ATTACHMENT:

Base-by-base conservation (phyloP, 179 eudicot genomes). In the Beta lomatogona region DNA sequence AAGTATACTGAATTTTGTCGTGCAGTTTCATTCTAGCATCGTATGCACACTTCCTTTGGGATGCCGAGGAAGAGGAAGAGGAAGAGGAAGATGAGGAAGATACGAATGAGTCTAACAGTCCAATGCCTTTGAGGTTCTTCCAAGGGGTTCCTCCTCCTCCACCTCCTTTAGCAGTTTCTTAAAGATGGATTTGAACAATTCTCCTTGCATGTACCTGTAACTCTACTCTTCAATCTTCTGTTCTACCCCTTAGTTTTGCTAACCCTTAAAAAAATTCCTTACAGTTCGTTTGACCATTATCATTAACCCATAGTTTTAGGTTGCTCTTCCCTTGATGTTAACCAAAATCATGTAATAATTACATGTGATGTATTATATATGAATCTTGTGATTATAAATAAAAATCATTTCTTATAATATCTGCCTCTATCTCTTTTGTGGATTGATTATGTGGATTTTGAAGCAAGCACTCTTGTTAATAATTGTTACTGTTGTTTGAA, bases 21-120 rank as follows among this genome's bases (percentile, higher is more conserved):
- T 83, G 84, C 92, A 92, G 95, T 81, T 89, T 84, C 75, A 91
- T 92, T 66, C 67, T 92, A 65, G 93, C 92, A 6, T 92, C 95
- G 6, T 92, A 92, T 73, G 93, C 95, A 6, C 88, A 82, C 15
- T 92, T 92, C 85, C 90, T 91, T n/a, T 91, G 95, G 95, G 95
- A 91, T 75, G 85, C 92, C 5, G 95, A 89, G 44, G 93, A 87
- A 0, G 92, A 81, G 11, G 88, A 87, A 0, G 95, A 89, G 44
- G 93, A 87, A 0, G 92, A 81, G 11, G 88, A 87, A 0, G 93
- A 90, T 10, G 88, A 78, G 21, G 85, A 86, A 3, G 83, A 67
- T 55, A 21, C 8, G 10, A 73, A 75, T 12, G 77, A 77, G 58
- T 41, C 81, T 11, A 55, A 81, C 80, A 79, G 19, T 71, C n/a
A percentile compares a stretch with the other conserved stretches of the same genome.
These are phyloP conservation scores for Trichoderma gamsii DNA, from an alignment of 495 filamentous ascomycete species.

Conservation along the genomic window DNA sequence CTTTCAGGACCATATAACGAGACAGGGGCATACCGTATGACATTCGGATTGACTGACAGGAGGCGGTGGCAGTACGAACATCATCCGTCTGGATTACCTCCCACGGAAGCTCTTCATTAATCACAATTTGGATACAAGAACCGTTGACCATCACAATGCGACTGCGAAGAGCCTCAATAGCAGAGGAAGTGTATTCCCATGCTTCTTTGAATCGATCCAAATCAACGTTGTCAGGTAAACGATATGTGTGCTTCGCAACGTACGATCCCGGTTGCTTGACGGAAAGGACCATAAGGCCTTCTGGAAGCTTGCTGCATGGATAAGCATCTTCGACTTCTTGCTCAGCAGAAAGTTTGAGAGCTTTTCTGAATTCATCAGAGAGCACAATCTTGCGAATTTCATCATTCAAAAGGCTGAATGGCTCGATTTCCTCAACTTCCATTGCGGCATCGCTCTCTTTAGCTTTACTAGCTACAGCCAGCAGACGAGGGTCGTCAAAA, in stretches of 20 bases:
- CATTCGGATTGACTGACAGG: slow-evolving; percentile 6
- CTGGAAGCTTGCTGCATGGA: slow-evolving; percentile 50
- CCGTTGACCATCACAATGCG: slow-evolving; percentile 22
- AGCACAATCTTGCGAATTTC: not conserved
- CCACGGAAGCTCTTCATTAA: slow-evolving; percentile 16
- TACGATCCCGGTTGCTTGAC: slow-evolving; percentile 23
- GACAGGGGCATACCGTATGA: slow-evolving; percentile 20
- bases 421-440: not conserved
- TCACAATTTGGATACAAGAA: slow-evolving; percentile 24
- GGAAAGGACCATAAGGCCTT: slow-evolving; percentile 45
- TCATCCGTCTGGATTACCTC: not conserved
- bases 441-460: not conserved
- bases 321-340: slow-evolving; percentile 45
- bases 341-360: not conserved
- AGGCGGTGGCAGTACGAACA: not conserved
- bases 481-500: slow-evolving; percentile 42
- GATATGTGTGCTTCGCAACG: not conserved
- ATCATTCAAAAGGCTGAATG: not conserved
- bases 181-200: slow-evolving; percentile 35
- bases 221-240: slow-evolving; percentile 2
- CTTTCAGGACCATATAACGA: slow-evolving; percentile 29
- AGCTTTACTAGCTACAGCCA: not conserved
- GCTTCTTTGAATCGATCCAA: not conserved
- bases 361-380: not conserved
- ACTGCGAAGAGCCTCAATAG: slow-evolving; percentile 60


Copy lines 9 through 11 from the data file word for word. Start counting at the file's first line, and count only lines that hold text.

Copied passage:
- A 90, T 10, G 88, A 78, G 21, G 85, A 86, A 3, G 83, A 67
- T 55, A 21, C 8, G 10, A 73, A 75, T 12, G 77, A 77, G 58
- T 41, C 81, T 11, A 55, A 81, C 80, A 79, G 19, T 71, C n/a